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The One Ring Forums: Tolkien Topics: Movie Discussion: The Lord of the Rings:
Why only Minas Tirith?


Jan 4 2013, 4:00pm

Post #1 of 15 (972 views)
Why only Minas Tirith? Can't Post

I love the ROTK movie but there's one thing I'm dissapointed with - if I didn't know the book, I would get a feeling that Gondor consists of Minas Tirith + a small harbour and several beacons. Even Rohan seemed to be "richer" in the movie - Edoras, Helm's Deep and a village burned down by orcs can be seen there. PJ could have either shot scenes of Gondorian armies from various areas coming into Minas Tirith or he could have shown, in whichever context, locations such as Pelargir or Dol Amroth. If those bruning settlements behind the corsairs' ships were supposed to portray Pelargir or some other city, it's okay, but it's not really clear from the movie... What's your opinion?


Jan 4 2013, 4:19pm

Post #2 of 15 (538 views)
Sure, I would loved to have explored more of Gondor [In reply to] Can't Post

and Middle Earth but as with all films they are only going to shoot what is critical due to costs and running time. Great EE filler material though. You just have to use your imagination with artwork showing those places and your mind when reading the books. I agree the movie world is much smaller than the one presented in the books. Gondor had multiple provinces and they all contributed men to the defense of the city but not as many as they could have out of fear of attack from the south / corsairs etc. The whole Dol Amroth scenes would have been terrific and seeing the incoming troops from those areas coming in would have been a great scene. Remeber the arrival of Aragorn with the ships was totally different than the books. The Dead Men of the White Mountains were released after the Umbar raid. The ships arrived with Gondorian troops from the south plus Aragorn's company including Dunedain and Elrond's sons. A tidbit...they had not yet chosen their kindred - elf or mortal man - so I am not sure what would have happened had they died....to what realm do they go?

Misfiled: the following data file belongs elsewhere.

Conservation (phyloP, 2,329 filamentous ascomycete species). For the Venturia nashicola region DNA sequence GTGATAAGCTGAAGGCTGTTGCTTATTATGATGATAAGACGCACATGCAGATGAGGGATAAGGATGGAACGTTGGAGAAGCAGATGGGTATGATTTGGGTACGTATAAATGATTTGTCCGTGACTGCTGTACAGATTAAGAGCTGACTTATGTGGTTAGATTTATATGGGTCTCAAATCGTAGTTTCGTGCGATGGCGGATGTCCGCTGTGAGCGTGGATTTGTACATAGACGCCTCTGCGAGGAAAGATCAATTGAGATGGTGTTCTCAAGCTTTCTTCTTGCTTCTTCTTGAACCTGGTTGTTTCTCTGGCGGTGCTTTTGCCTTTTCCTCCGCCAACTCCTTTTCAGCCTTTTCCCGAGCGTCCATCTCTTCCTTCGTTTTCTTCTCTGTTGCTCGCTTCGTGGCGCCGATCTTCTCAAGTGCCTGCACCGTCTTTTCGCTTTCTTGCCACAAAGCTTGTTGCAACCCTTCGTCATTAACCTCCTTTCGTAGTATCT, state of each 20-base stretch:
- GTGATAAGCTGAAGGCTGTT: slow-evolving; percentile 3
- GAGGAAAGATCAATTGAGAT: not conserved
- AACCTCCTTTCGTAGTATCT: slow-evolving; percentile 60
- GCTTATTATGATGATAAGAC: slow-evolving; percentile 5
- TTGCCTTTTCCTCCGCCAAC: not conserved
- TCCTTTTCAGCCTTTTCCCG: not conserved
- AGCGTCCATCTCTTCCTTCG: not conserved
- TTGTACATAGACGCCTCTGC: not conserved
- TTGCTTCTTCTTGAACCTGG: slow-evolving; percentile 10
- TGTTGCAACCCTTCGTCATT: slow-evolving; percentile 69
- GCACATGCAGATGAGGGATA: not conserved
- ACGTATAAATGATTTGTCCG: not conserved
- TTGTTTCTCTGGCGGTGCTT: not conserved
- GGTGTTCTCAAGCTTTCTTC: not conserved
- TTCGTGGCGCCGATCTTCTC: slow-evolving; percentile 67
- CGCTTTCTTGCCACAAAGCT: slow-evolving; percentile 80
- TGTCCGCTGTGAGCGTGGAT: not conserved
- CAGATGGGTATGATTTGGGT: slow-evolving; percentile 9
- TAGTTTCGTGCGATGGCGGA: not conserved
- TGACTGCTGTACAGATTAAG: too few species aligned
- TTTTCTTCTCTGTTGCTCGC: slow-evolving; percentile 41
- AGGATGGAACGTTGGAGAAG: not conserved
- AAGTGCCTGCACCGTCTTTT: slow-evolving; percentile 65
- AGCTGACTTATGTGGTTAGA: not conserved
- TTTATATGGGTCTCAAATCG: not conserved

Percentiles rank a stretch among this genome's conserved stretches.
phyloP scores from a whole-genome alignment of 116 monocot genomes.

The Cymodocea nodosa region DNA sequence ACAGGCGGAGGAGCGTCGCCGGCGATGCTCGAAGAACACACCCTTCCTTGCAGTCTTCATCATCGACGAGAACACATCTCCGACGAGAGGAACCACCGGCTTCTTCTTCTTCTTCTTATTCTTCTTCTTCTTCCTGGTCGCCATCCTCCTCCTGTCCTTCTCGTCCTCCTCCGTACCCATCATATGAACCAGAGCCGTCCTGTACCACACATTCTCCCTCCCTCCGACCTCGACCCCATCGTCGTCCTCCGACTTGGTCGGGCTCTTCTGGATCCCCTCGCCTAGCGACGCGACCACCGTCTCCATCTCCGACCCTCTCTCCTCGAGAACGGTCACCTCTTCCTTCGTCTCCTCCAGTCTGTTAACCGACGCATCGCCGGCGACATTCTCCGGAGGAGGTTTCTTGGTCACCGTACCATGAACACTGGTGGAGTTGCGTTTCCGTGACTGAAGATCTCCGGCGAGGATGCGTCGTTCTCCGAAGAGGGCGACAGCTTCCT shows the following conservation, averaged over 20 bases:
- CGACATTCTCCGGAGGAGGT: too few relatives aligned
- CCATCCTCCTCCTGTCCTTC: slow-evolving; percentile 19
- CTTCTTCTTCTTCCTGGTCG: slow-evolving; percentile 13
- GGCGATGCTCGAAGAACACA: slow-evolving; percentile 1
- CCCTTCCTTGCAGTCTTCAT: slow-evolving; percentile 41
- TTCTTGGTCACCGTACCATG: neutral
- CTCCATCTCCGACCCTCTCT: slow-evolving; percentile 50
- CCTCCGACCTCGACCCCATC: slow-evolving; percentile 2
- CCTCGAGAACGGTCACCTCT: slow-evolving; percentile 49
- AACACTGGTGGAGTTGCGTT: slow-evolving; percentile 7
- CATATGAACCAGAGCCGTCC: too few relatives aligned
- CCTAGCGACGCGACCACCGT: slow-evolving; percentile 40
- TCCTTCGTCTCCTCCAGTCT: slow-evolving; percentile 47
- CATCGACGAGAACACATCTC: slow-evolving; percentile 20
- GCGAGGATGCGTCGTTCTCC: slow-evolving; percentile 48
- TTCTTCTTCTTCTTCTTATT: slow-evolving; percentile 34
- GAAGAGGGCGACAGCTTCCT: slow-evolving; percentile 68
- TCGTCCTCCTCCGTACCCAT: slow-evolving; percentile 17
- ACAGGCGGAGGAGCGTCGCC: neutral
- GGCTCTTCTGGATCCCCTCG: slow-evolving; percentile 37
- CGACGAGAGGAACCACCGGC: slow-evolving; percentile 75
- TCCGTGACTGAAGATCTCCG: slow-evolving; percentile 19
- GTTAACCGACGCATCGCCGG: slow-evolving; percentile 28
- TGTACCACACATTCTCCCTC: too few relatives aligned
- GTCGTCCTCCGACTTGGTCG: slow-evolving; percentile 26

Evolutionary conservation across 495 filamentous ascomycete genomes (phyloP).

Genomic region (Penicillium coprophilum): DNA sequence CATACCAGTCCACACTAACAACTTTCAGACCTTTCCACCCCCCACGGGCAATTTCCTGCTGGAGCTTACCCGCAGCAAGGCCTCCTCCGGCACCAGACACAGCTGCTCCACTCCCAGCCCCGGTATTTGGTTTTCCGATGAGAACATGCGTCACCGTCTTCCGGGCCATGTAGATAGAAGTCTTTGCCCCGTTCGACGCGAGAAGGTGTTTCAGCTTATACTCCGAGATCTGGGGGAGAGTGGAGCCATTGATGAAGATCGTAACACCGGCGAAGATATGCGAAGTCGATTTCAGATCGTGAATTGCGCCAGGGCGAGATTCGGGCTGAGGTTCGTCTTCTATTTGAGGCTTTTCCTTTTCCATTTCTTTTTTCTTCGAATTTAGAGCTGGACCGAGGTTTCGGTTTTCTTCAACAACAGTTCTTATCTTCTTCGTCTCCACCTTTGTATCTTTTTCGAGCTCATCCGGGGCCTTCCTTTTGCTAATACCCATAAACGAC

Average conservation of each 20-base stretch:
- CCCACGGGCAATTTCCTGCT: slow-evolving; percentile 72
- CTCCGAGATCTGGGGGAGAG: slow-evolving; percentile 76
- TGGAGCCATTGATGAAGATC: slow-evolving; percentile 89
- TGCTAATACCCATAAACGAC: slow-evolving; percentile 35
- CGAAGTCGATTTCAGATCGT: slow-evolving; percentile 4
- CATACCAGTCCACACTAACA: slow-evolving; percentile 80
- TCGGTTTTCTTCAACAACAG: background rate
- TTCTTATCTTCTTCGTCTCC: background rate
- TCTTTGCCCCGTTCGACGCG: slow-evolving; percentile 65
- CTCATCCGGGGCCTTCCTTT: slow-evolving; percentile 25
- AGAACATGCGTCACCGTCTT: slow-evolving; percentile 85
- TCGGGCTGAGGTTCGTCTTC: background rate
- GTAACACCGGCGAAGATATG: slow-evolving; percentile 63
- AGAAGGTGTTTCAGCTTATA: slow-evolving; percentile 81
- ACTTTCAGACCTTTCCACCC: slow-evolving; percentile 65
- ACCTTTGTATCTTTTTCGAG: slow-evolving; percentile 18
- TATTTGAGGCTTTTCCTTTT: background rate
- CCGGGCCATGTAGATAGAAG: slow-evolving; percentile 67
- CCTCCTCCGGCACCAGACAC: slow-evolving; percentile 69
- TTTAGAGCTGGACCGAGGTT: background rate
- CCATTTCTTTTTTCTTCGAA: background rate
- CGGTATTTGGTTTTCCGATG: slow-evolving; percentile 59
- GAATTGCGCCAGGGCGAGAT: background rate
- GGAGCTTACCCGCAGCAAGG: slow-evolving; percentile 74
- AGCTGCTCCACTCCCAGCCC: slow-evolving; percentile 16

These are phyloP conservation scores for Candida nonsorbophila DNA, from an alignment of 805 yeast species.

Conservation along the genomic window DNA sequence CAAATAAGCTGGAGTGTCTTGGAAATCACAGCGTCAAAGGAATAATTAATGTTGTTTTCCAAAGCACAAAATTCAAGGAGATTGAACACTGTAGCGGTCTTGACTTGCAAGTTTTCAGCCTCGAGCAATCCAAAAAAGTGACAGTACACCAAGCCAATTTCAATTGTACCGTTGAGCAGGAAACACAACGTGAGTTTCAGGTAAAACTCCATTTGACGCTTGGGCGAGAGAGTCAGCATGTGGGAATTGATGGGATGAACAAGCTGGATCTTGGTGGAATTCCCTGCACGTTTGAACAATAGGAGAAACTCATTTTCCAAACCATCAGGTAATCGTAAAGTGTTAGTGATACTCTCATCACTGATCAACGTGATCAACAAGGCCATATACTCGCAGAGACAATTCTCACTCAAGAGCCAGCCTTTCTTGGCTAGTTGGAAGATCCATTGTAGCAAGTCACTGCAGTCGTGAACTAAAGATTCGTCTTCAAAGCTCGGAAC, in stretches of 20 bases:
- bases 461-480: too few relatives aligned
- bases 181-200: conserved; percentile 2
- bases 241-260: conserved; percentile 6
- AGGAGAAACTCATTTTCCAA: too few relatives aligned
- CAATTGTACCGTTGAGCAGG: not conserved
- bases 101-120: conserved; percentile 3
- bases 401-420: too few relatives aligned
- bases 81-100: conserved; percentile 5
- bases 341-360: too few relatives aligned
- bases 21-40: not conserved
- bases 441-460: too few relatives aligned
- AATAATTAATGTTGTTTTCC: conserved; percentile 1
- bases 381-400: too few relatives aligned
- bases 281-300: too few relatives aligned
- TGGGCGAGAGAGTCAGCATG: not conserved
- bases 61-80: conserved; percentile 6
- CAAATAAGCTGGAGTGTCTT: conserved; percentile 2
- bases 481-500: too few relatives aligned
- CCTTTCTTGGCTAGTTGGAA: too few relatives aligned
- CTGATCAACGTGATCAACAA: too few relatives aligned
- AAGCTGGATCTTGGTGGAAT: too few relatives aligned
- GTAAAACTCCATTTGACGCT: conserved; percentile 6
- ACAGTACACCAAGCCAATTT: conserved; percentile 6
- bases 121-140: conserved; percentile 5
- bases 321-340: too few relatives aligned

(This post was edited by Eruonen on Jan 4 2013, 4:25pm)


Jan 4 2013, 5:18pm

Post #3 of 15 (526 views)
Well, what Jackson could have done... [In reply to] Can't Post